Grids 1 – 6

As the aim is to offer spectators and entrants equally-matched fields in terms of performance and historic pertinence, the 500, or so, racing cars are divided up into six grids, each of which corresponds to a particular period. The cars selected are those that have taken part in the Le Mans 24 Hours between 1923 and 1981. Priority is given to cars that have actually raced in the event in their particular era. For each grid 10 reserve cars take part in the day and night-time practice sessions to be ready to fill a place left by the withdrawal or retirement of another car. A Le Mans-type start as used between 1925 and 1969 will be given for grids 1-2-3-4. Flying starts will be used for the others.

Pioneers and dust,
then the 8 cylinders in line domination

On a circuit that grew to 13.492 km in 1931, the in-line 8-cylinders had the wind in their sails. Alfa Romeo, with its 2.3-litre compressor, dethroned Bentley and continued its harvest, followed by Bugatti, which then left only two opportunities for the 6-cylinder Lagonda and Delahaye.

The participation record was broken in 1935 with 58 cars on the starting grid.

But in 1940, it was no longer time for motor sport. The cannon roared and for ten years there would be no more talk of the 24 Hours of Le Mans than of other sporting events. It was on a long and unsealed circuit (17.262 then 16.340 km) that the Bentley Boys took the lead over Chenard & Walcker. Twice outdone by Lorraine Dietrich, the British brand nevertheless retained the supremacy thanks to engine capacities that increased over the years from 3 up to 6.5 litres. On a circuit which in 1931 was extended to 13.492 km, the 8-cylinder in-line cars were booming. Alfa Romeo, with its 2.3-litre compressor, dethroned Bentley and continued its harvest, followed by Bugatti, which then left only two opportunities for the 6-cylinder Lagonda and Delahaye. The participation record was broken in 1935 with 58 cars on the starting grid.

But in 1940, it was no longer time for motor sport. The cannon roared and for ten years there would be no more talk about the 24 Hours of Le Mans than of other sporting events.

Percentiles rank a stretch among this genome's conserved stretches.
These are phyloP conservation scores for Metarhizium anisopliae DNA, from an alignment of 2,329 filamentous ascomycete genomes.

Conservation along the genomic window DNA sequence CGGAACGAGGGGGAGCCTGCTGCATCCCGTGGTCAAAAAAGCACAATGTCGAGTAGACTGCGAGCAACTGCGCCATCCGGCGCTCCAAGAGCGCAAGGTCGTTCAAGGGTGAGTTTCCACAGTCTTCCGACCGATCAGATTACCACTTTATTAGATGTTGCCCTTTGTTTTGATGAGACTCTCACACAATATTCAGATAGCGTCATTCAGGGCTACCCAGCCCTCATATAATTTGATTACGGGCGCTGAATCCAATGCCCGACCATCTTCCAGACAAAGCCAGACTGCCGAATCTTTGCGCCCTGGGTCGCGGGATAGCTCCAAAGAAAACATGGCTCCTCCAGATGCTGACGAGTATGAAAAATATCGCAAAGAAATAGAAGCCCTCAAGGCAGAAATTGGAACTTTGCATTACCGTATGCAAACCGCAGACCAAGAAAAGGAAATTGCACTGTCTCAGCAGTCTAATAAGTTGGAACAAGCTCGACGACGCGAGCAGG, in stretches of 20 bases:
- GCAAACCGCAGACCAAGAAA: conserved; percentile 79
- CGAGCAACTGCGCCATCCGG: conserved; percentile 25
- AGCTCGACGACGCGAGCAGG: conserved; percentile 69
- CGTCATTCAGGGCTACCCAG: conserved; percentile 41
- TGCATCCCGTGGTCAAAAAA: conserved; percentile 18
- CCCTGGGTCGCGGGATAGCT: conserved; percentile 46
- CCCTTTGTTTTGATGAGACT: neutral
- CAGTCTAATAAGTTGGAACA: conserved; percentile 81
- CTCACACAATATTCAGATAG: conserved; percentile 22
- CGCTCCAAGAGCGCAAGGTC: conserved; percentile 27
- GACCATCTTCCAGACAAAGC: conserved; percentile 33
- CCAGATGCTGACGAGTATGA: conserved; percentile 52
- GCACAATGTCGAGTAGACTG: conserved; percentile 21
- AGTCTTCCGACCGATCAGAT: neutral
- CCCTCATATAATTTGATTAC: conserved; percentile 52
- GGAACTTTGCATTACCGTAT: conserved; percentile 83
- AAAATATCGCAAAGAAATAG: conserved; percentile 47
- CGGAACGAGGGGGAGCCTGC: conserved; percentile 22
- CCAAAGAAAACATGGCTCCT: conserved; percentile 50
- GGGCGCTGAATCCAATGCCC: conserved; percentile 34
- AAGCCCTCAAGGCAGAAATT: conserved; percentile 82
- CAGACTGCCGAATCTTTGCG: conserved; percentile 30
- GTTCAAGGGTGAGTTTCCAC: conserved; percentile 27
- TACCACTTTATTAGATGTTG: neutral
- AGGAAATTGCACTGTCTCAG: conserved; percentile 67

The Greens are back!

At recovery time, many makes have disappeared, leaving the track to newcomers. Indeed, a brand-new manufacturer, Ferrari, wins this first post-war race. Nevertheless, the ’50s are beyond a shadow of doubt the Jaguar years with the help of the C and D Types. Talbot (1950), Mercedes (1952) and Ferrari (1954) come out ahead. A terrible accident casts a tragic shadow over the 1955 event. New installations, a wider and shortened track welcome the 1956 edition which, for the first time since 1924, is not held in June.

The Reds’ years!

After enslaving the 1000 Miglia, Ferrari impresses Le Mans with seven victories from 1958 onwards, a year when 15 hours are fought in wet weather and three in an impressive flood…

In 1959, confirming their success at the Nürburgring, Aston Martin manage to slip in with a first and only victory at Le Mans. The British firm does not repeat the following year despite the remarkable achievement of two of its cars being among the 13 survivors out of 55 entries…

In 1961, Ferrari equals Bentley and Jaguar with a fifth victory.

Ferrari at the front and America at the throttle…

In 1962, Ferrari monopolises the podium and becomes the most titled manufacturer in the Sarthe; whereas, after four victories in eight participations, Olivier Gendebien announces his well-deserved retirement. This same year, 11 GTs are among the first 13.
Le Mans discovers the turbine in 1963 with a BRM/Rover which will be back in 1965. The victory goes to Ferrari, but Ford and a Lola GT make a notable entrance on Le Mans turf coming back the very next year with three GT40s and two Cobra Daytonas. Phil Hill gives Ford a new track record!

Even though Ferrari takes their ninth victory in 1965, it was an American one since the 275 LM was from the N.A.R.T. team (North American Racing Team)!

A Ford Victory,
but Porsche copes!

No later than 1966, the mid-engine takes the lead. Ford strikes the Cavallino down with a spectacular fight, keeping the whole 1966 podium for itself.

1967 sees the 24 Hours of the Century, with the most breathtaking grid ever. This year, also of all the records, leads the Sporting Authorities to regulate the prototypes’ capacity.

The American giant is back with more of the same in 1968, then again in 1969. The GT40 star has earned its stripes…

Then Porsche shifts gear and begins a series of records still to be equaled (24 hours with a 222.3km/h average speed).

Ford confirms, Matra stands out,
Porsche takes off…

In 1972, a change of regulations put the 917s out to pasture. The Matra V12s were built and took over with three victories for Henri Pescarolo and off they went…

1975 was the Gulf Mirage’s year (1st & 3rd ), which allowed John Wyer to join the very exclusive Endurance Masters Club. This was also the first of Jacky Ickx’s consecutive triple wins, which put the Belgian champion equal with compatriot Olivier Gendebien for the record of victories. The record was broken in 2013 by Tom Christensen with nine victories.

In 1978, it was France’s turn to stand out on home ground. Renault was ever present, winning hands down. Firstly, the Alpine driven by Frenchmen Didier Pironi and Jean-Pierre Jaussaud held off Porsche from start to finish. Meanwhile, another French driver, Jean-Pierre Jabouille, broke the track record.

The following year the circuit was modified just before the Ferrari BBLMs and BMW M1s turned up and Porsche strung together a collection of triumphs, which is yet to be equaled.